Word from my Brother (a Stay-At-Home Dad, Sort of)

The bottom shelves are personally dusted by my niece.

The bottom shelves are personally dusted by my niece.

My brother is the primary caregiver in his family. He lost his job just before his daughter was born, and hadn’t been able to find something until recently. My sister-in-law had a great job to go back to after her maternity leave, so she’s back at it, and her benefits sustain the family. My brother was a stay-at-home dad until just recently, when he bought a liquor store. The neat thing is, aside the fact that he bought a liquor store and we are all super excited about this, that my brother really enjoys raising his daughter full time. His daughter is not quite two years old.

In his and his wife’s mind, they are lucky enough that one parent can stay at home to be with the little one, not have to put her in daycare, or have a nanny come in to take care of her. Not that there is anything wrong with that, but my brother and his wife like that one of them is the primary caregiver. Certainly, my niece is a wholesome, cheerful, cherubic thing. Frankly, I do believe that she is better off for being raised directly by my brother, and I think that their model of raising their daughter works. And works well.

My mum stayed at home to raise my brother and I until I was about eight or nine years old, when she returned to work (teaching). She said that it was a mutual decision made by her and my dad, to sort out which of the two had the better job and which one wanted to job of raising the kids.

Anyhow, my brother recently wrote the following, and I’m sharing it as a measure of support for him as being that primary caregiver to his daughter. I’ll just add that my niece has her own bed in the back of the store, for nap time, and a shelf behind the counter with all her toys. I’m hoping that a bit of the Bordeaux influence will rub off and she learns French at an early age. She’s with her father all day, sometimes has play dates before ‘work,’ and is with her mother all evening. Weekends are nuclear family time.

I really hope to bring out some dialogue on this so if you could take a moment to share your thoughts using the form below, I would appreciate your time and effort.

“So my life is divided into two major epochs: BC and AD. No not CE and BCE but BC and AD. What is that you may ask? BC – Before Child and AD – After Daughter. I’ve notice that in BC I had more free time to fritter away on deep conversations regarding the winner of a battle between Superman or The Hulk, Batman vs. Captain America, but AD my time is a premium commodity devoted to keeping a highly active skinny mini entertained with martial arts, chasing and painting. To my friends with whom I am in a limbo here is my apology and reply;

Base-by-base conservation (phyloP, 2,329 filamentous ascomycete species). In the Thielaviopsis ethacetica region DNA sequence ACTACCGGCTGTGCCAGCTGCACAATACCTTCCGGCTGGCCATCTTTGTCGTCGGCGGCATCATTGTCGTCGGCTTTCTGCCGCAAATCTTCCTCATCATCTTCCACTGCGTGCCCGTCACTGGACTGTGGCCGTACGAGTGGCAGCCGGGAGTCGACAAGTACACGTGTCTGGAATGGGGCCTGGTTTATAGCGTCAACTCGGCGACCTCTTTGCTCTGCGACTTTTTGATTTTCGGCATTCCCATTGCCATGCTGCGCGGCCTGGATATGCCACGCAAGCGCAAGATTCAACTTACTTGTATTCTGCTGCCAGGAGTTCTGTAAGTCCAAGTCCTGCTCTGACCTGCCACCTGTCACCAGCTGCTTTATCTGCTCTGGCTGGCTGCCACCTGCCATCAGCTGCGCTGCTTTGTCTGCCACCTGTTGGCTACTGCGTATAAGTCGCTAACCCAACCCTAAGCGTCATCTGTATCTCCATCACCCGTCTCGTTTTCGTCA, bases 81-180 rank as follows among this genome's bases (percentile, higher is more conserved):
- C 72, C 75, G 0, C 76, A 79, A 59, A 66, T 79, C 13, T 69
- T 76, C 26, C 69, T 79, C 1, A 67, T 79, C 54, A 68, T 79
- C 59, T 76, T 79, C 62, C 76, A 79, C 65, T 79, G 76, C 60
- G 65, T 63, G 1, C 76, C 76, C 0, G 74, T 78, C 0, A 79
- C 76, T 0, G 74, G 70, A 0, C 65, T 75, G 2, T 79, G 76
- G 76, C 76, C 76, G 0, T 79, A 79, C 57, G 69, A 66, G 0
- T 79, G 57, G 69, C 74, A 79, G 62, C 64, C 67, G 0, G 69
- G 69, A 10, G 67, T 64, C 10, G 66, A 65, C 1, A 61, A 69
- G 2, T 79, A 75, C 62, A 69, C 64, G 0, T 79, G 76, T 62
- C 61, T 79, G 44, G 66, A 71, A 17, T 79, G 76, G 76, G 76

I’m tired of hearing how mommy’s have it hard, how there are great divides in sleep training and raising your kids blah blah. Try running a retail business, raising a kid and getting the “oh your a dad raising a kid? You must be a f**k up” look from almost every mom I run into at play group, the mall at my own store.
I’m busy fixing a broken business (which is lucrative now), teaching a toddler how to run said retail operation (yes Eve sweeps, mops, dusts, stocks, counts, speaks in Polish, and helps customers carry wines to the front) and still trying to have a life (coaching mma, sparring with friends, and hiking).

Yes there are tons of parenting choices to make, tons of advice I’d love to give out, the truth is really quite simple : you disagree with someone or they decide to judge you, f**k em do what feels right for you and you can find your own path.

Best part of my day is when a new customer doesn’t know Eve and freaks out when Eve shows that person her favorite bottle of wine (Crazy Life Pinot Grigio ). And then that person comments ” My kid/ my relative / my friends kid would destroy this place, you can’t have children in a wine store”. I’ve shattered more bottles at higher price points than Eve ( Dad: two bottles of $180 cognac and $60 Amarone Eve: $21 Bourdeaux).

If your frustrated with your kids you let your kids frustrate you, that’s on you, a decision you made, I choose to make everything a learning process to get along with my midget, mood swinging, hyper active co-habitor.

To the sleeping debate: we let Eve cry it out and it worked, twelve hour sleeps, a one hour nap midday and lower cortisol levels than average kids in her age group (yes I know how to measure that, the stress hormone). Eve is throwing tantrums but those last less than ten seconds and she usually hugs me after their done and we are good.”

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